I went ahead and read some of your blog.  Surprise — I had thought you were coming from the West, but it appears you're going west from the East.

In the blog, it appears that Melissa doesn't like camping all that much, and I think this is an important learning point for everyone here.

The biggest mistake that people make in camping, is that they don't leave any time for camping.  They want to see, do, hike, travel… and they overbook themselves.  If you're going to camp, camping has to be an important part of your day, with a good block of time set aside for that.  For that reason, if you're going to go on a camping trip, my advice is to double up on tents, and go from one campsite, to the next, set up the other tent… then spend the night at the first campsite.  Then, pack up your first tent, and move on to the second.  At that time, you can also air out the unused tent to prevent mildew.

If we reach the EndOfTheWorldAsWeKnowIt, that is good advice for everyone else, then, too.  Don't move too fast:  move slower, and always have a selection of places to go to.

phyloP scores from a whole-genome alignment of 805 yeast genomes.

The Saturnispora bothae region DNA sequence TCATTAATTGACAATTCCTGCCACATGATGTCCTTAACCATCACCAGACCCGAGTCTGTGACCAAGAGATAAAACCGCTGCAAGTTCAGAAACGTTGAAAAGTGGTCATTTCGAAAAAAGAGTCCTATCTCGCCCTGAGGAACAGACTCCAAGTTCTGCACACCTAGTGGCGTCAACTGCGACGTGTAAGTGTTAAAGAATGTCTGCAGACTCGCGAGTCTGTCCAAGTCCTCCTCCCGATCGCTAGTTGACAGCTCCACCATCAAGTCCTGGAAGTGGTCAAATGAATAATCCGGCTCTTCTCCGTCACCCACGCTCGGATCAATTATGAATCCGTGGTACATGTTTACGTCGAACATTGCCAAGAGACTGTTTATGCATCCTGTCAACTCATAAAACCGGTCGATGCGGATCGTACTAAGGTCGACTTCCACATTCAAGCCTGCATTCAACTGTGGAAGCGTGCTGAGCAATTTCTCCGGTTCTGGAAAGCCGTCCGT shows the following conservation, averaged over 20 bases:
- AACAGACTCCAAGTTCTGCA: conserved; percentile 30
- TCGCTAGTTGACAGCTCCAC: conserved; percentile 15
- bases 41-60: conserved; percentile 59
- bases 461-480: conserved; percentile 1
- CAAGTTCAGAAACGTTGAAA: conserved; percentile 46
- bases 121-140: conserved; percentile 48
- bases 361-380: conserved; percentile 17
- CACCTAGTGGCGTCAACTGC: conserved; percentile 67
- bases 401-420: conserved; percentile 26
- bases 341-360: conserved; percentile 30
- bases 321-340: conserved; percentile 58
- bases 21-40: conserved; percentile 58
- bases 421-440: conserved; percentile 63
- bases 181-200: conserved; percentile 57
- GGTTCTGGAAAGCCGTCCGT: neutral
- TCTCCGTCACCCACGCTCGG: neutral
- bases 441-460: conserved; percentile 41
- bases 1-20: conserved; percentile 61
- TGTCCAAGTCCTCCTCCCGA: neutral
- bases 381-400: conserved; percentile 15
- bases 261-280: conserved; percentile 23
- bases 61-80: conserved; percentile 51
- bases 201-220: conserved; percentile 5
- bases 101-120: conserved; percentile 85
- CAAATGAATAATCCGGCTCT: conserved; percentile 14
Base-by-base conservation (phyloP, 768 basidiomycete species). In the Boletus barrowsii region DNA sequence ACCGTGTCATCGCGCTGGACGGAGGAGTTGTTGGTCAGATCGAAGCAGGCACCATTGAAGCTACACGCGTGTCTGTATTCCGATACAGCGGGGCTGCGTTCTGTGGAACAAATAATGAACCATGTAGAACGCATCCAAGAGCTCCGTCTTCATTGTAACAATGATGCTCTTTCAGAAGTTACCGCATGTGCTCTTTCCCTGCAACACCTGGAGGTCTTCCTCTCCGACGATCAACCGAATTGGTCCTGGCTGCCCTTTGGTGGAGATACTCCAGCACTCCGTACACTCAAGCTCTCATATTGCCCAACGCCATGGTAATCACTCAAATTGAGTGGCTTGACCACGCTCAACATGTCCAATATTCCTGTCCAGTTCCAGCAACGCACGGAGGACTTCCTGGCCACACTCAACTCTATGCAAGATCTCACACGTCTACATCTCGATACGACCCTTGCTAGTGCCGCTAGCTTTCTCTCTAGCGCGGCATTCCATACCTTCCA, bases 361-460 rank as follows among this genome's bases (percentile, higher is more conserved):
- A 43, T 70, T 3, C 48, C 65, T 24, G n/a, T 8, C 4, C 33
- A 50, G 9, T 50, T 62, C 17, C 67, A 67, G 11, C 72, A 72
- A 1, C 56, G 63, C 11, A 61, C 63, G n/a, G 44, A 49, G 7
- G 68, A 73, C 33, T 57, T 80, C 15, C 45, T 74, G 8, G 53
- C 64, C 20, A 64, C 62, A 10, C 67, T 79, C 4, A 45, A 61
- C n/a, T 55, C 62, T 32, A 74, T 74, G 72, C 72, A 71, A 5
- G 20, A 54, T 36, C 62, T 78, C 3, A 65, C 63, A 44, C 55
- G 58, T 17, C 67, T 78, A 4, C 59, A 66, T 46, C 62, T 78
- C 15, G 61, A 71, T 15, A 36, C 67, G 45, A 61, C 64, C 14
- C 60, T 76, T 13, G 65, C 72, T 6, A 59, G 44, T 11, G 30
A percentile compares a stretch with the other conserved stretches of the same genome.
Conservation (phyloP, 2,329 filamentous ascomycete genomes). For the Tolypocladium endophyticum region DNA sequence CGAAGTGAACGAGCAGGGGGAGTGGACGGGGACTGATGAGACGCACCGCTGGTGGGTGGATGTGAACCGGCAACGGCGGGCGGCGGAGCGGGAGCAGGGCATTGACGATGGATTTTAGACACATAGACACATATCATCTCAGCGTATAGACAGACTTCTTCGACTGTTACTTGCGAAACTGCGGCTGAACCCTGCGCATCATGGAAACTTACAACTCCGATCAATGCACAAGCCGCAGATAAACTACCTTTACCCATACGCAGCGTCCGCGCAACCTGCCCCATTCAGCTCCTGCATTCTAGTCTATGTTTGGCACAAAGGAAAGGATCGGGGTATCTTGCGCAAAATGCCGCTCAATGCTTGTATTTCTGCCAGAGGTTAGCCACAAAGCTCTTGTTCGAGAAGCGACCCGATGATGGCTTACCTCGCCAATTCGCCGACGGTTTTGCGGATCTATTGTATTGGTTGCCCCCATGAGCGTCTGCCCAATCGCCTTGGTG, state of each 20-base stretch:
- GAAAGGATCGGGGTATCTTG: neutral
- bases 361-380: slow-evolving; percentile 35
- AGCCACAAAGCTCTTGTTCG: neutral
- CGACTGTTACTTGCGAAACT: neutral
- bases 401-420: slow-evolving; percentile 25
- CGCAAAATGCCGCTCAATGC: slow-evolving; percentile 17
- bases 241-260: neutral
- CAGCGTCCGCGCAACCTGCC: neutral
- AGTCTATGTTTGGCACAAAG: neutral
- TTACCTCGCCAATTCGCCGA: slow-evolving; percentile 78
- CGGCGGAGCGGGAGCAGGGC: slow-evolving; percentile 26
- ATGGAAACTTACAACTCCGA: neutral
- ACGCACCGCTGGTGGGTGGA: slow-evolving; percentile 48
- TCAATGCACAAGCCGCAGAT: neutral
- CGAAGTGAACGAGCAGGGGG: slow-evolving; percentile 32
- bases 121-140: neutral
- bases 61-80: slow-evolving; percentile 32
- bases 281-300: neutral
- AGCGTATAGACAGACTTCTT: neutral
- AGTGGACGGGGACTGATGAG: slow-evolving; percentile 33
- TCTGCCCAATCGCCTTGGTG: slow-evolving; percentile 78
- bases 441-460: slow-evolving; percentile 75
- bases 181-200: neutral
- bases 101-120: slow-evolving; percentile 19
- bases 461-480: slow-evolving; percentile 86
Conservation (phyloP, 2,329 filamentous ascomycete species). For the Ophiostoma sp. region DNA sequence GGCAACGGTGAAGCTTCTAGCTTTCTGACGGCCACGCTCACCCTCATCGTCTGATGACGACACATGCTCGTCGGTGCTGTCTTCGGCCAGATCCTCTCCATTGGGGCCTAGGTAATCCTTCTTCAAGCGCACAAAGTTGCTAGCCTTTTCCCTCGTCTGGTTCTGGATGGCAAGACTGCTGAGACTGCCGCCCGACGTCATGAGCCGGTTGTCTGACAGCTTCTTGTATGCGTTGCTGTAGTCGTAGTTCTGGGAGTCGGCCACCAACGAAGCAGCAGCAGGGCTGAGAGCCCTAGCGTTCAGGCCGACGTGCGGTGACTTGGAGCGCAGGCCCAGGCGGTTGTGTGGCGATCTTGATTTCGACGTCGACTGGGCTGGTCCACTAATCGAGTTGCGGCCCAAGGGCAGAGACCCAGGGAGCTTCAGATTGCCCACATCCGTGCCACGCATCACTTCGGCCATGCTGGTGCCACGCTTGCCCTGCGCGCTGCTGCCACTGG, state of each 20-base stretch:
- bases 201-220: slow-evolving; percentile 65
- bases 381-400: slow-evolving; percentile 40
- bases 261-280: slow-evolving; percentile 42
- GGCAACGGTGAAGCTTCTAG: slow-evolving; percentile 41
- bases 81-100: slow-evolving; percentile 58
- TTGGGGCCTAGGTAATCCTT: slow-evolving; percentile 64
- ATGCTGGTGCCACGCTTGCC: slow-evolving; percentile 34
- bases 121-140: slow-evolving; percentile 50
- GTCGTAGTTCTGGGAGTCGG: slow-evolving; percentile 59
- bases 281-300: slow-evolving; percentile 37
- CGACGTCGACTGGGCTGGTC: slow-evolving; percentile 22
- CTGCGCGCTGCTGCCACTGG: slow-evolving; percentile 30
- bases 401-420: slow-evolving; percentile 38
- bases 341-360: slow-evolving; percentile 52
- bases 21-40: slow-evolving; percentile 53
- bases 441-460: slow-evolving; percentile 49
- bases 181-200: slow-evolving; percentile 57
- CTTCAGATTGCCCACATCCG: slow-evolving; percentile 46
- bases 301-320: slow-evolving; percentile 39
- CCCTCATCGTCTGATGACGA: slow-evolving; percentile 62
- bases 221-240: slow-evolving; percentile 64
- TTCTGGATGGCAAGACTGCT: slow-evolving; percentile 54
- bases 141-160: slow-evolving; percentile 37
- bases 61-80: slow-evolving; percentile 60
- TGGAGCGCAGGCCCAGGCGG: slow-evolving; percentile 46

Second:  campsite selection.  If you want to avoid bugs, look for breezes.  If you want to avoid cold, accept bugs.  If you want a softer campsite, look for ferns and/moss — but watch out if thunderstorms are coming:  you risk being flooded out.  You can always pick a site with few rocks, and then bring *in* moss from nearby,  To a large extent, you need to pick the disadvantages and match them against the current situation.  Learn to do that, and you'll do better.

Third, as you go I'd suggest learning about wild foods (don't make a mistake:  onions are not always edible…  sometimes such bulbs are incredibly poisonous.  Likewise for berries, mushrooms, and all….  get to KNOW and IDENTIFY foods before you eat them.  Check it against the locals.  Some berries, such as rubus, are safer than others.  Sometimes a food (such as Cactus, or a particular Corticarius mushroom of France) is known to be edible in restaurants and stores… but in fact severely damages an organ, or is only edible after correct processing (like t he yuca).  So it is important to learn and research before you try something new.  But in the process of learning to eat wild foods, you will start to conform more to the camping lifestyle.